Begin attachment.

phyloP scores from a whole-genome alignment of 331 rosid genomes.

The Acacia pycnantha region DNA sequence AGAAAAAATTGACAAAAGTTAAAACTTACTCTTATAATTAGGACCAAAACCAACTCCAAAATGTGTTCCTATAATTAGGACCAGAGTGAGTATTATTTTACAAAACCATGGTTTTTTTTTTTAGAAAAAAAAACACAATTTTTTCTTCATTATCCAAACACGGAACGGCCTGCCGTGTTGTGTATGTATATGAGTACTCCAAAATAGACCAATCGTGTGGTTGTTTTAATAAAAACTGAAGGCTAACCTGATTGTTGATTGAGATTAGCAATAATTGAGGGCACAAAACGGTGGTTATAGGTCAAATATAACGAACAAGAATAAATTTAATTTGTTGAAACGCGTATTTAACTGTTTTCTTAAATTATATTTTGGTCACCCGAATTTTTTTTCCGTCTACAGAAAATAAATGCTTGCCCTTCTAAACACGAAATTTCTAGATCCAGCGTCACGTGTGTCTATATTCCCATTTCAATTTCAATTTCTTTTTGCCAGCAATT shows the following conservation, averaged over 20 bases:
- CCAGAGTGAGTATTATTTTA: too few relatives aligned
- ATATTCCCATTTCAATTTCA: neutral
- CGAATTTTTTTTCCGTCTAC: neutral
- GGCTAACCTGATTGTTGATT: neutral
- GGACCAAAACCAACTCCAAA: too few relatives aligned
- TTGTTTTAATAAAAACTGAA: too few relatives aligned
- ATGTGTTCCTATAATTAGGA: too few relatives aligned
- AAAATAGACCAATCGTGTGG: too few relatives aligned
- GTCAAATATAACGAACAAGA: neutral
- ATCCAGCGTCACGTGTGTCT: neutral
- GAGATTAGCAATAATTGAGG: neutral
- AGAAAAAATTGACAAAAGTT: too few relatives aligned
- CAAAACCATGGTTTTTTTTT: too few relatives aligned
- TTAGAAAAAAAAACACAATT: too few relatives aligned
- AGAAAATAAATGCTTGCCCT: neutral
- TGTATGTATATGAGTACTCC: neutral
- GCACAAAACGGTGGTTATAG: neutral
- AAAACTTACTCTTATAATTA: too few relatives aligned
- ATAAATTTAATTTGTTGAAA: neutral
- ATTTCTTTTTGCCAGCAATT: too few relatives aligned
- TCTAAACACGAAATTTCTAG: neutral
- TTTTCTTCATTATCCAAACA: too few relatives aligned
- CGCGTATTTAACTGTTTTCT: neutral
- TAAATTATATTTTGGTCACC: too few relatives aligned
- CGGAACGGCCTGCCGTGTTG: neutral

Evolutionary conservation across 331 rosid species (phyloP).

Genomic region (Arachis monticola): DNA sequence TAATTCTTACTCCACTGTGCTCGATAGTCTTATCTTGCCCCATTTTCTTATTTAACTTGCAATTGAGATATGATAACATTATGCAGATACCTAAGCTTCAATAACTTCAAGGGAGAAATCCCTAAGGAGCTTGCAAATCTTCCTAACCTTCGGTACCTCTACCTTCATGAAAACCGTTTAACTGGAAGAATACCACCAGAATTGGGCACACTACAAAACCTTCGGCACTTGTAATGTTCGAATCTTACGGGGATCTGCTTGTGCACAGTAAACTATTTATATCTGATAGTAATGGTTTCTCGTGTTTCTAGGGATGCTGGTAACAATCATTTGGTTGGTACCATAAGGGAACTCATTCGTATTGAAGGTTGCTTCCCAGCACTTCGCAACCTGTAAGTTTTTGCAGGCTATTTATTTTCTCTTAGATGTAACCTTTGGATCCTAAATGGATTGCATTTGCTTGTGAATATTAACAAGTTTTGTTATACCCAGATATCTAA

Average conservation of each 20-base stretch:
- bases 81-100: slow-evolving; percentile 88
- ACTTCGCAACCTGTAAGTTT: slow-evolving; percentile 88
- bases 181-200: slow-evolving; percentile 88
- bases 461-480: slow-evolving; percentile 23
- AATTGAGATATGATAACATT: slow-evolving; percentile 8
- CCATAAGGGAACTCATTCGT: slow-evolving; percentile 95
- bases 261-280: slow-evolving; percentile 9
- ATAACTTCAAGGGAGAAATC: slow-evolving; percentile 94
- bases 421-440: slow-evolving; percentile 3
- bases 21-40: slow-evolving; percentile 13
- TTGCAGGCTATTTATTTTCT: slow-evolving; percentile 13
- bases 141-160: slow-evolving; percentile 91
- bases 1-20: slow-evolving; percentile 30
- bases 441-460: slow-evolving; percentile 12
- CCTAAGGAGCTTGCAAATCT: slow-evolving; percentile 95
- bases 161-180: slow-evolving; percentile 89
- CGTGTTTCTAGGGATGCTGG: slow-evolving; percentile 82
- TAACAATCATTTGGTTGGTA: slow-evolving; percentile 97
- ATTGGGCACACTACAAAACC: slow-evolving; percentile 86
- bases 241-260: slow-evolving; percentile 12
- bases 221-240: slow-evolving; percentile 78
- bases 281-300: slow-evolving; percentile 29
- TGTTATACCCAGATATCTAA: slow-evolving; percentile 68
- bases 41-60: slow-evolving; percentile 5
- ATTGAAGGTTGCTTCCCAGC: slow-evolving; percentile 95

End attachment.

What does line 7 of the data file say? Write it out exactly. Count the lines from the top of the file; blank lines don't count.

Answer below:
- GGACCAAAACCAACTCCAAA: too few relatives aligned